Having spoken with two breweries, it was time for the hat trick, so I reached out to BareBottle in San Francisco. They have been making some amazing beers that are always outside the box. The most recent Mt. Brutus (remember the pun from earlier?) is a Hazy Brut IPA, making it the perfect icing on the cake to my Brut IPA brewery journey. I sat down with owner Lester Koga to chat about the style, and the process of brewing a Brut IPA. His opinion is that a Brut IPA takes from the classic west coast IPA, both incredibly dry and clean characteristics, which create the perfect palette to showcase all of the modern, really coveted hops like Citra, El Dorado, Galaxy, Mosaic, etc... The other brewers I had talked with had been using California Ale yeast (buy it now!
), but BareBottle opted to go with Vermont yeast (get it here!
). Lester explained, “we at BareBottle bastardize as many things as we can. I know most people would not think about making a hazy brut IPA. But for us, that was taking who we are and adapting this Brut IPA philosophy and putting our spin own it.” When I spoke with Lester, they were on their third Brut IPA, and had been experimenting with the enzyme only during fermentation. He stressed the importance of managing diacetyl. On their first brew, they added the enzyme when the beer was at terminal gravity, on the second batch, they added it about 8 days into fermentation, and for their most recent batch, they added it on day 4. It sounded like they had similar experience to what I had with my homebrews, concluding that, if you are going to add the enzyme on the cold side, ideally, do it as soon as possible.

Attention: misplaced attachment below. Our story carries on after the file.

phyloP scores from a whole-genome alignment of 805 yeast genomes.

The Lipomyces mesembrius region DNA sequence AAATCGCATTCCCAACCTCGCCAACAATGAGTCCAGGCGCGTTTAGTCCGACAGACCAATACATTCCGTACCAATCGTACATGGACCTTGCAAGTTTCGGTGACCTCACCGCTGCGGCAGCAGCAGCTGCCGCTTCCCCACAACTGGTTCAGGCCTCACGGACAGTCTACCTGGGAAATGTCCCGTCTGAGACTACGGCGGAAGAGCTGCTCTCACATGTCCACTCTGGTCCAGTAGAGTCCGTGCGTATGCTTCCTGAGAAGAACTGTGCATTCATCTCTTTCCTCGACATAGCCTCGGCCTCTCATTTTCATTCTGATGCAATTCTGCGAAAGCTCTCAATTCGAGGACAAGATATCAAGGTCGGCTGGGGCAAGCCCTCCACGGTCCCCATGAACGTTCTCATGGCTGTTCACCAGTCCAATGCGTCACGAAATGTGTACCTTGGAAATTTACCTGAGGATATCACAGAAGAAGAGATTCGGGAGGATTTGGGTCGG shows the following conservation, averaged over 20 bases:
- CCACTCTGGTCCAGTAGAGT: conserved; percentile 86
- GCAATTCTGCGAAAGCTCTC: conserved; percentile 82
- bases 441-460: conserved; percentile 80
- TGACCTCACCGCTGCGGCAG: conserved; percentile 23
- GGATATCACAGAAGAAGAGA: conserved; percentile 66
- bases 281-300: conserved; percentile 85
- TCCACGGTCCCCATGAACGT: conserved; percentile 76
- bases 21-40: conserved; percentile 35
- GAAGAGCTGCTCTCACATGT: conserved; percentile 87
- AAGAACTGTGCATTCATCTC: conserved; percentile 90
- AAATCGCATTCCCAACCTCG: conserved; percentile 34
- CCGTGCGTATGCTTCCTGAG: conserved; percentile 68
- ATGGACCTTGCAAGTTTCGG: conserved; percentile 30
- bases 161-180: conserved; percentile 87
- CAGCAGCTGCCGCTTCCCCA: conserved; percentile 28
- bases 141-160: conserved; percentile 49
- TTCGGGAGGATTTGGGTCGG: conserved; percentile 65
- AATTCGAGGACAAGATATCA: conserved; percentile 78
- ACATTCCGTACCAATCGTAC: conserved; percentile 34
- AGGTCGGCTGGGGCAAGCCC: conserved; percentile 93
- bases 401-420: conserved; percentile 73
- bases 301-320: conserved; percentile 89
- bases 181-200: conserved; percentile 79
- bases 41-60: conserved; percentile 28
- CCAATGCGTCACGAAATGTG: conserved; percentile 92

Having now made my way to Mt. Brutus and back, like all journeys eventually do, mine was coming to an end. I sent my content off to BYO, I put penned this article, now what? That’s when it hit me: this is what brewing is about! Similar to life itself, it’s all about learning, applying, and building upon past experiences. It’s not the destination that matters, it’s the journey, and it should never end! Kim Sturdavant encouraged using the AMG enzyme in other styles, to try to create something completely new. How can I apply what I have learned, to make something new, and hopefully better? To echo Kim’s sentiment, I encourage all of us to experiment. Who knows, it might lead to a new beer style. No matter what the case, enjoy your journey and learn from your travels...
All contents copyright 2020 by MoreFlavor Inc. All rights reserved. No part of this document or the related files may be reproduced or transmitted in any form, by any means (electronic, photocopying, recording, or otherwise) without the prior written permission of the publisher.